New ways of working needed to fill one million potholes

Local authorities must explore new approaches and ways of working if the proposed multi-year funding towards repairing potholes is to have the desired impact, according to road safety specialists, WJ Group.

The news comes after reports that the Labour party has pledged to repair one million potholes if elected next month. 

The proposed £320 million in funding would be deferred away from the new A27 bypass in the south of England. With 317 local authorities in the UK, this allows for just over £1m in additional budget for highways maintenance teams to tackle potholes in their community.

According to the RAC, there are currently over one million potholes in the UK. Damage caused to vehicles by potholes costs an average of £250 to repair as well as representing a significant safety hazard, particularly to vulnerable road users such as cyclists and motorcyclists. As a result, filling in potholes is a priority for both national and local government to keep the general public safe.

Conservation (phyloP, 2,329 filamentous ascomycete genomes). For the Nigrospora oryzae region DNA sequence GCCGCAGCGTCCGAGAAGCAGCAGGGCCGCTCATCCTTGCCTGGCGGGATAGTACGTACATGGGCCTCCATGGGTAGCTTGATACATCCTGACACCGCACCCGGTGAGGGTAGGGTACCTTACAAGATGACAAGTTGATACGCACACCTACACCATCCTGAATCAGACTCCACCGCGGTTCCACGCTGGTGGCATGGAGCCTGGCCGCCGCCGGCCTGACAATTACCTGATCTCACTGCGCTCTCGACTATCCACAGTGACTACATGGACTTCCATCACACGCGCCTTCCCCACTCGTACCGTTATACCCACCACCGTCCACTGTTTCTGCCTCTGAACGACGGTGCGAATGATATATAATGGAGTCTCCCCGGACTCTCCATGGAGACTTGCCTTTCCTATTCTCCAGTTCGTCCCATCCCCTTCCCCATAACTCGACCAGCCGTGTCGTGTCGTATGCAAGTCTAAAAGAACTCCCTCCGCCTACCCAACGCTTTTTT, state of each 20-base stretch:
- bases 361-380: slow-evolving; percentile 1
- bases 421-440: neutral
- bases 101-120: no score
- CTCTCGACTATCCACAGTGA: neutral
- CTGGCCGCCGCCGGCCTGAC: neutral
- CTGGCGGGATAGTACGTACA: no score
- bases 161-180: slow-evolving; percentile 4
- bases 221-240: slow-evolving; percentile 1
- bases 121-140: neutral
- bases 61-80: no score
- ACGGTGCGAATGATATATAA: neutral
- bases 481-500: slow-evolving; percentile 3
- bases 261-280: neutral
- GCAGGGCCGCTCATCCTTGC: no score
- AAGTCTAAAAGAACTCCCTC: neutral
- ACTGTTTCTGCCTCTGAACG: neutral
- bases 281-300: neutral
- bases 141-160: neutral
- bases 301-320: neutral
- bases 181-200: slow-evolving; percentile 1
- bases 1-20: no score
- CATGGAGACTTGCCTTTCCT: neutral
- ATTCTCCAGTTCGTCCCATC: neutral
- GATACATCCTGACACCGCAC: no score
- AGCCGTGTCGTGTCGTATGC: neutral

Wayne Johnston, CEO and Founder at WJ, said: “With potholes being such a widespread issue across the country, an additional £1 million of funding is quickly going to be depleted to make the necessary repairs. To ensure that a pothole doesn’t return six months after being repaired, quality materials and processes are required to ensure a long-term solution that maximises the use of this additional funding.”

There are multiple methods that local authorities can explore such as using material that cures rapidly for a faster installation that is designed to cover larger areas to prevent future deterioration and provide a more aesthetically pleasing finish. Perfect for high traffic roads where closure can cause disruption to the public, this method helps keep roads smooth and pothole free no matter the size. A quick yet effective solution such as this can seamlessly fit into a local authorities’ maintenance schedule to fill in potholes as soon as they arise.

Wayne added: “Whoever wins the general election next month, the additional budget for highways maintenance teams will always be welcomed by the industry. By including these ways of working, this funding can be utilised and remove potholes from our roads and help create a better experience for road users.”



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